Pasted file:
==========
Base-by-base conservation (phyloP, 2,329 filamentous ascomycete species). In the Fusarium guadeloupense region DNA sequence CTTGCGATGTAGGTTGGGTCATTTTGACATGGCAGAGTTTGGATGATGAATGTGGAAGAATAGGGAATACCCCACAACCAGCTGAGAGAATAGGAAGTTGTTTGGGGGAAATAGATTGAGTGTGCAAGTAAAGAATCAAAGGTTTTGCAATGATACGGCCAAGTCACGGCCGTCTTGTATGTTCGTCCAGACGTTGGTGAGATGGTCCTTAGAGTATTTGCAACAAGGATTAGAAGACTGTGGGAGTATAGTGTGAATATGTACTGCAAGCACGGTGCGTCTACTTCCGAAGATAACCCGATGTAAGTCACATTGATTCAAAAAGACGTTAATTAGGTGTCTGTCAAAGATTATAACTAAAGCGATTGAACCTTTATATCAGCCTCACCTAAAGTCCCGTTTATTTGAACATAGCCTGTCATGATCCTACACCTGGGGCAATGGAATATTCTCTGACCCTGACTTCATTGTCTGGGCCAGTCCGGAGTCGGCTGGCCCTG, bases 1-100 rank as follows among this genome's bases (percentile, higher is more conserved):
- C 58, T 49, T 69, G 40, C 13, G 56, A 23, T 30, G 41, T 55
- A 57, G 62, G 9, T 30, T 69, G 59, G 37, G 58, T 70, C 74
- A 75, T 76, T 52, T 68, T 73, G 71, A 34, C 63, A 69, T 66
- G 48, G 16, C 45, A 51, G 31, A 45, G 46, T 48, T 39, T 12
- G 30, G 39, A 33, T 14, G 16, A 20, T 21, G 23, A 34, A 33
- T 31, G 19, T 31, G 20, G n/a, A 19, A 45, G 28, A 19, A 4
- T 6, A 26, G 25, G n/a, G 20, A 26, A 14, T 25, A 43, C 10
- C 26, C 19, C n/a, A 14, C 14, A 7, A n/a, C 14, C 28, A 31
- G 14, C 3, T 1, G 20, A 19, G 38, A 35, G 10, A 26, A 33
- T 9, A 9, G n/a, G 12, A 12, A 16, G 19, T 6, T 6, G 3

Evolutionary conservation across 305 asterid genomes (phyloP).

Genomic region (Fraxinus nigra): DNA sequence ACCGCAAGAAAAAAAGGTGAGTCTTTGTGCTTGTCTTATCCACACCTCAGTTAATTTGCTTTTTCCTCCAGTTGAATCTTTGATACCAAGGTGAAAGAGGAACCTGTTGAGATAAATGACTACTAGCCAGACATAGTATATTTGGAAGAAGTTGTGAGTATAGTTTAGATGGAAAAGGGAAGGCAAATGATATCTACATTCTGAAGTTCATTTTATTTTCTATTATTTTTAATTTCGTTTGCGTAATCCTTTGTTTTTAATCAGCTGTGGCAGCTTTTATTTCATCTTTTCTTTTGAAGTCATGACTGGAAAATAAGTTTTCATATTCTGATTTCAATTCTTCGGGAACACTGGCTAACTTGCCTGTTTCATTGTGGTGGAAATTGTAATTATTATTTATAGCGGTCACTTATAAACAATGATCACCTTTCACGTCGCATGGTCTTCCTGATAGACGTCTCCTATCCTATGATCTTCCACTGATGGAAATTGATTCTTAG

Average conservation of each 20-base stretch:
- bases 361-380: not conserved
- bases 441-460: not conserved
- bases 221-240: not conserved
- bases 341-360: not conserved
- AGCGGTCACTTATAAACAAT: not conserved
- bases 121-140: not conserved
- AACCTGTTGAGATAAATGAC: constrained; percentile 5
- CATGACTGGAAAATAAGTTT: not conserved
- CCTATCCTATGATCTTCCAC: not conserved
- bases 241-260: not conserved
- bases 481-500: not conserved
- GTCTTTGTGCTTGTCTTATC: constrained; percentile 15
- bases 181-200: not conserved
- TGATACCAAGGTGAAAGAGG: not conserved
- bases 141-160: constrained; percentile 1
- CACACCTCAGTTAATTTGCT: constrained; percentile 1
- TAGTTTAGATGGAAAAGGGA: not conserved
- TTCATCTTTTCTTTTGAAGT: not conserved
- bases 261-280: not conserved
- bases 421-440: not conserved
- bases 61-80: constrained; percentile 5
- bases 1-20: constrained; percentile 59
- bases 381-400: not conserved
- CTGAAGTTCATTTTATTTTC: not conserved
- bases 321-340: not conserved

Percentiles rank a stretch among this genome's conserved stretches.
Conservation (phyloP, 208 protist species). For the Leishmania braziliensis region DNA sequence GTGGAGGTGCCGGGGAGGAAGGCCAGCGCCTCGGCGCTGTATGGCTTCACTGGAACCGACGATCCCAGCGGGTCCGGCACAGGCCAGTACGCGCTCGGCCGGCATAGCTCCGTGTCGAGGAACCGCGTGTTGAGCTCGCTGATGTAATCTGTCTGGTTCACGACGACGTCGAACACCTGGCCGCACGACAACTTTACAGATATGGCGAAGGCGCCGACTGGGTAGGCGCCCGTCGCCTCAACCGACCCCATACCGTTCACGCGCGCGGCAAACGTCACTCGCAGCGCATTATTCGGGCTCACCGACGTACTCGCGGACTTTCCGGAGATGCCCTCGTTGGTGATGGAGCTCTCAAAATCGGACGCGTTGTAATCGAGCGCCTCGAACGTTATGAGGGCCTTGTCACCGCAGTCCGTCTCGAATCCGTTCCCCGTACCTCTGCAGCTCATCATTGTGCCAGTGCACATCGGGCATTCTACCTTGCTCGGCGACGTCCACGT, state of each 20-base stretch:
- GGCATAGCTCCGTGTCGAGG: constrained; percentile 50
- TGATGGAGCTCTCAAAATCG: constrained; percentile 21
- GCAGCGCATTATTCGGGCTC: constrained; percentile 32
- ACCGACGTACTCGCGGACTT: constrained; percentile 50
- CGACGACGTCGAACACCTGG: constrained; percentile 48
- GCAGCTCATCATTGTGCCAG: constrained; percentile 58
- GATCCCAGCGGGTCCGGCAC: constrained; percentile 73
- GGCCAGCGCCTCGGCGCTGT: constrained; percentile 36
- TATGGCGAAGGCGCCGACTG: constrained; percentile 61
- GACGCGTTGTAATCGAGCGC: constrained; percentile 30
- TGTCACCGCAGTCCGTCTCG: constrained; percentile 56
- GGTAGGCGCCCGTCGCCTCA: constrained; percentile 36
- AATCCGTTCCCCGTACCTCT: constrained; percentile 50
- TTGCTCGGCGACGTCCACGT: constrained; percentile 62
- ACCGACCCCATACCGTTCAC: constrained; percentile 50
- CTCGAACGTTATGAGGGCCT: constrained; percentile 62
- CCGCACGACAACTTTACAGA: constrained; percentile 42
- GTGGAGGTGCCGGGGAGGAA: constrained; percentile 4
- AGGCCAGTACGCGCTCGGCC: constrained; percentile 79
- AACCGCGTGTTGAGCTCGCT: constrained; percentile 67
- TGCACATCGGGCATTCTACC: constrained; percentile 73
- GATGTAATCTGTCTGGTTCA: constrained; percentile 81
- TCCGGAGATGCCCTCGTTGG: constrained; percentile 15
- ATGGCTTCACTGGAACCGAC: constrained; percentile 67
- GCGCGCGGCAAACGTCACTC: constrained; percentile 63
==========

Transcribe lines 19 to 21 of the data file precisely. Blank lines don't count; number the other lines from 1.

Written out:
- AGCGGTCACTTATAAACAAT: not conserved
- bases 121-140: not conserved
- AACCTGTTGAGATAAATGAC: constrained; percentile 5